I once wanted to be a cop, I’m pretty sure my shoot first and ask questions later approach would be frowned upon today!
Written By: Larry Cohen
Directed By: William Lustig
I loved, loved, loved the opening sequence to Maniac Cop. In a few short minutes William Lustig, along with writer Larry Cohen, managed to convey the gist of their film. Up close shots of a pristine police uniform, and the tools employed by the police officer. We see these tools, and that uniform, all the time and we never think twice about them. There are police, they are an accepted and needed structure of our society. Mr. Lustig plays to this, and he plays to our naivety when it comes to the power we have given to the police. He lingers on their tools, asking us if we should trust anybody with such tools. It’s a simple sequence, and an economical one, that is a brilliant start to the film and plants the roots for all that is to follow.
On the whole I have mixed feelings with the rest of Maniac Cop. Like the initial sequence, I really loved some parts of the remaining film. There were, however, some characters and diversions in the film that didn’t sit well with me. That’s why Maniac Cop falls short of the greatness it is close to touching. It’s still a worthwhile film, and a sign of how William Lustig was underappreciated for his entire career. It could have been so much better though, and that’s why Maniac Cop leaves me with a somewhat hollow feeling.
The writing has its ups and downs, but I’d rate it as solid for the most part. It’s frustrating when the writing takes the cheap route, such as the trip to the penitentiary by an escaped prisoner. On the other hand it’s refreshing when the film sets a killer loose and allows him to kill a bunch and never really offers an explanation for why he’s killing. He’s a killer, that’s all the writing feels we need to know, and it’s correct in its assumption.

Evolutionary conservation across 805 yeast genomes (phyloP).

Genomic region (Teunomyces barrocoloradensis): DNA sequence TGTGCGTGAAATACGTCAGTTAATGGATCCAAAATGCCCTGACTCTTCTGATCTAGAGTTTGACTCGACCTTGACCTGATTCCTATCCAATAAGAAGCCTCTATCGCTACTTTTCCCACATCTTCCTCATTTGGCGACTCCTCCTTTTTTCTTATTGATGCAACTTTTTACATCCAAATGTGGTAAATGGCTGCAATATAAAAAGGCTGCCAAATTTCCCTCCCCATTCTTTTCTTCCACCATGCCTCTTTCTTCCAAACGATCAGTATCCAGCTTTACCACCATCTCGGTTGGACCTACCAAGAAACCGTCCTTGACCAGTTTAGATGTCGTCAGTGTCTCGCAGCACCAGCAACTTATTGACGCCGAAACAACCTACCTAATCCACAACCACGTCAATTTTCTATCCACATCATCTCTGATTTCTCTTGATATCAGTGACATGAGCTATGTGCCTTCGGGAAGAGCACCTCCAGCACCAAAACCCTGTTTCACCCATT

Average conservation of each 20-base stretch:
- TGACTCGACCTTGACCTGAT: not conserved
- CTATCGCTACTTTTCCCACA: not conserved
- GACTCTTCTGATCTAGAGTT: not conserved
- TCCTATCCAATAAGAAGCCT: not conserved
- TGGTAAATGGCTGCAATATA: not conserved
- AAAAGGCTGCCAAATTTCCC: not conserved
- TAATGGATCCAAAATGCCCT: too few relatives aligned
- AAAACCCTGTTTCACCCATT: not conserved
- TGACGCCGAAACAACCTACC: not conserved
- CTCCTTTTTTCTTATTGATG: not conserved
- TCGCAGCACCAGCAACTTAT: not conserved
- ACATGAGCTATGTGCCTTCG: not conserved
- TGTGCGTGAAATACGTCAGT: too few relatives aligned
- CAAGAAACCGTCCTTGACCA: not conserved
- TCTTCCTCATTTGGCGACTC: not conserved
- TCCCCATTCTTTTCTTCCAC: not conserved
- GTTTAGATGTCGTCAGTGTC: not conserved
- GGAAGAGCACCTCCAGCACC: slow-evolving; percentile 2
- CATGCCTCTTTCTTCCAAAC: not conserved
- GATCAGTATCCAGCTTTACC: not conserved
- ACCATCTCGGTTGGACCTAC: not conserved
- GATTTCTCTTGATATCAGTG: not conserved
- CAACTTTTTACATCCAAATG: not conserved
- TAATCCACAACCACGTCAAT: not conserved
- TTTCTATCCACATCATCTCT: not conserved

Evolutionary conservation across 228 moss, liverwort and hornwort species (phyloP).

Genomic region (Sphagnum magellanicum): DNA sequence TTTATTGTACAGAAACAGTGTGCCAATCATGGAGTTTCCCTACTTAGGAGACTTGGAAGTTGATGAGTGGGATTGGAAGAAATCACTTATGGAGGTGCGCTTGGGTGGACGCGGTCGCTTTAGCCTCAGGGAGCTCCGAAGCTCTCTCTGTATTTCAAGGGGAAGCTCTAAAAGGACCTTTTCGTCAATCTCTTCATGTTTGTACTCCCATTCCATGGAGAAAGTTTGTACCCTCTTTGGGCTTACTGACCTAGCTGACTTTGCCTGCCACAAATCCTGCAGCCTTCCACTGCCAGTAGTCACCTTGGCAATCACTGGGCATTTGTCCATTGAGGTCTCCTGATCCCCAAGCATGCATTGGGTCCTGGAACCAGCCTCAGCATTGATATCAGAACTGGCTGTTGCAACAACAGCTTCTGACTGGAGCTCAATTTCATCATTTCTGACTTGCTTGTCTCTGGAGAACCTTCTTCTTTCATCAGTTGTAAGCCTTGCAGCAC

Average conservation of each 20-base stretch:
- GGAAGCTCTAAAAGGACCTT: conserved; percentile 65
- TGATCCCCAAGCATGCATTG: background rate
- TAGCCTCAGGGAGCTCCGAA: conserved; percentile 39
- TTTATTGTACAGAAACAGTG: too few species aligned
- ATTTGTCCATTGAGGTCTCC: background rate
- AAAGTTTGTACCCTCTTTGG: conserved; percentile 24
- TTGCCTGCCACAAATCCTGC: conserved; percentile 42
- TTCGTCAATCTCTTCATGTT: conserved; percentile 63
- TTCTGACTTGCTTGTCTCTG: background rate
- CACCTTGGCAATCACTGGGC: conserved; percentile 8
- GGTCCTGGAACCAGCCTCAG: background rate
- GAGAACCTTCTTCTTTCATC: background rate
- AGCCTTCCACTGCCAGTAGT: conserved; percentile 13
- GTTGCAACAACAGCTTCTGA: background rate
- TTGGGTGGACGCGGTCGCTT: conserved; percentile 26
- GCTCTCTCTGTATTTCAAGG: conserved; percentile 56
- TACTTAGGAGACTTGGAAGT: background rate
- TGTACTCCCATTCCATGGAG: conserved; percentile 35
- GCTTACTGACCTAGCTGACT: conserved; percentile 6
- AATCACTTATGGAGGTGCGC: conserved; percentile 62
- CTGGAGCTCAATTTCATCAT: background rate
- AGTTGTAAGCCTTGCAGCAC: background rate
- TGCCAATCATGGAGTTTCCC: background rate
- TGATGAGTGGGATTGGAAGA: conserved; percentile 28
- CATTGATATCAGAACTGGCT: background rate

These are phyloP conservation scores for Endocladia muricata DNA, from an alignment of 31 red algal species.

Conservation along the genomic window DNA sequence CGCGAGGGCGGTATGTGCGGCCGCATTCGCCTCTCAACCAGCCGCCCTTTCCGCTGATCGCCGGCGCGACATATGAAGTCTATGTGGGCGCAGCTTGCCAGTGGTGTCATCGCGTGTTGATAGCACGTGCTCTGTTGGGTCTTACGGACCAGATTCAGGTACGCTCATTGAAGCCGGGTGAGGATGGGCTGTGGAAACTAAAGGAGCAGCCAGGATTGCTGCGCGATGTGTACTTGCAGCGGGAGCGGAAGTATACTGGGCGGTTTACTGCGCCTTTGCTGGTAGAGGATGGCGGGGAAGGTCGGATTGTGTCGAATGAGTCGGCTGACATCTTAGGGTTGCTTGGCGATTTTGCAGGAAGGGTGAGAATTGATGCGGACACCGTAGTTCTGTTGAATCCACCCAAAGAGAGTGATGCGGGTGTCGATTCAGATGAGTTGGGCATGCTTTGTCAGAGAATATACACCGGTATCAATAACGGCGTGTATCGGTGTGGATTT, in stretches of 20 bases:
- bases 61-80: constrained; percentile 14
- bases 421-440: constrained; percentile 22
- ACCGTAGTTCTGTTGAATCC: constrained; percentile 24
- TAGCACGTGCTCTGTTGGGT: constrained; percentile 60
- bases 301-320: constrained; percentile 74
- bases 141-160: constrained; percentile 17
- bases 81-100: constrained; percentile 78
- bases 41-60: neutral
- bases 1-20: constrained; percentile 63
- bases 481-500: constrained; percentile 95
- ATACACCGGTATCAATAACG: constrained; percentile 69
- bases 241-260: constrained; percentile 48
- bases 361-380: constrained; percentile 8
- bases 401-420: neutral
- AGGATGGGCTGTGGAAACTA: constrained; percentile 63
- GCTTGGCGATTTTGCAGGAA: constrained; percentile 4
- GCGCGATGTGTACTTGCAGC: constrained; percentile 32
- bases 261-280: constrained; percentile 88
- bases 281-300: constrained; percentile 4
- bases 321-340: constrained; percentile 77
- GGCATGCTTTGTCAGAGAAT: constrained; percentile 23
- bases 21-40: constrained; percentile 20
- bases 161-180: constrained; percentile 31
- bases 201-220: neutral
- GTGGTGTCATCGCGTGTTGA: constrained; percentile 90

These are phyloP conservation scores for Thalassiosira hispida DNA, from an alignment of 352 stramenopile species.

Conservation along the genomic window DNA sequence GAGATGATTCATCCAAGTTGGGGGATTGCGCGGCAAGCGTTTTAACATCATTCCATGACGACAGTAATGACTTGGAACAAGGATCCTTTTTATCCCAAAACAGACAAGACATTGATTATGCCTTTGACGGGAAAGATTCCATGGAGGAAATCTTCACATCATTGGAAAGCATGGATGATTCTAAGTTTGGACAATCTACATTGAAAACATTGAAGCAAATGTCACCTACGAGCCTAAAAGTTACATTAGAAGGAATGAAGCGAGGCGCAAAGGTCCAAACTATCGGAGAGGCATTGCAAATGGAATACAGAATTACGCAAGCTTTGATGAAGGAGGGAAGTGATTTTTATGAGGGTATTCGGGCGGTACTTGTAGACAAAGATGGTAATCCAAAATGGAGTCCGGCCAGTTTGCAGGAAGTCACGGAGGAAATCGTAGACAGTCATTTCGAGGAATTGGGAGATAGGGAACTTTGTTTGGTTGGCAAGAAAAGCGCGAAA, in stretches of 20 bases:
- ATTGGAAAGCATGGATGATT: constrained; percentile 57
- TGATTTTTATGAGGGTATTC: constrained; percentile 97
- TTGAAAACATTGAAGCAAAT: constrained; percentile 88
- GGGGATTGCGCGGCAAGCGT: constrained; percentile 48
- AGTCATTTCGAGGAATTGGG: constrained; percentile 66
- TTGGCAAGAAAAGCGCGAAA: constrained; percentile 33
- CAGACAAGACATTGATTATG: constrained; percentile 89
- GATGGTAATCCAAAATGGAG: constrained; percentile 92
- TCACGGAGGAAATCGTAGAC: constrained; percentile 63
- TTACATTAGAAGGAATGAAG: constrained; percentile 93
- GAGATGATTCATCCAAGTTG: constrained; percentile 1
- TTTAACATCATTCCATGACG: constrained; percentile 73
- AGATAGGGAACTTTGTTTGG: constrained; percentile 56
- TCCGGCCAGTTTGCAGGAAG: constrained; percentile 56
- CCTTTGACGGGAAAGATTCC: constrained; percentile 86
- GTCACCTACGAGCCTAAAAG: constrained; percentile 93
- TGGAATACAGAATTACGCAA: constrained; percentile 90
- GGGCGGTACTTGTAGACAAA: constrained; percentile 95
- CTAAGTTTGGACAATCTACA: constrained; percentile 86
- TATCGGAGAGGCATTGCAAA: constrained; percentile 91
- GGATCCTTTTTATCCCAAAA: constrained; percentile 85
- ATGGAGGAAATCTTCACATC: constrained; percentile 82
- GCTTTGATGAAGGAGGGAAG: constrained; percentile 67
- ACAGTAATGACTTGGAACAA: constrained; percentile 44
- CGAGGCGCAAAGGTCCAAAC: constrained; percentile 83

The character of Theresa Mallory is where I take umbrage with the film. She spends most of the film as a scream queen. At the slightest hint of trouble she screams like a banshee and runs like she has no idea how to defend herself. She’s supposed to be a cop, that’s not how cops act. Near the end of the film Theresa starts to act more like a tough cop, but it’s too little too late by that point. Her character is a disgrace, and the sort of female representation that any feminist worth their salt could use to tear apart the horror genre.
The economical nature of the film is its selling point. Maniac Cop is a lot of fun, which is odd to say about a film where the main crux is a psychotic cop killing innocents. The direction of Mr. Lustig is responsible for the swift feel of the film, and that’s a major reason why the film is so much fun. The scenes breeze by in Maniac Cop, and the momentum built from reel to reel was a major factor in my enjoyment of the film. I doubt Mr. Lustig will ever get the credit he deserves as a director, but Maniac Cop is another film that showcases how well his bare bones to the point style can flourish in a horror film.
It has its faults, the character of Theresa is really an embarrassment, but Maniac Cop is a neat ride while it’s going. William Lustig has put together a fast slasher, an economical one where the film hits its marks and immediately moves on with the narrative. There’s a twinge of disappointment in my soul for the film that Maniac Cop could have been. At the same time I’m happy with the film that Mr. Lustig delivered. I’m choosing to live in the now, and that’s why I can safely say that Maniac Cop is a slasher to sit back and enjoy.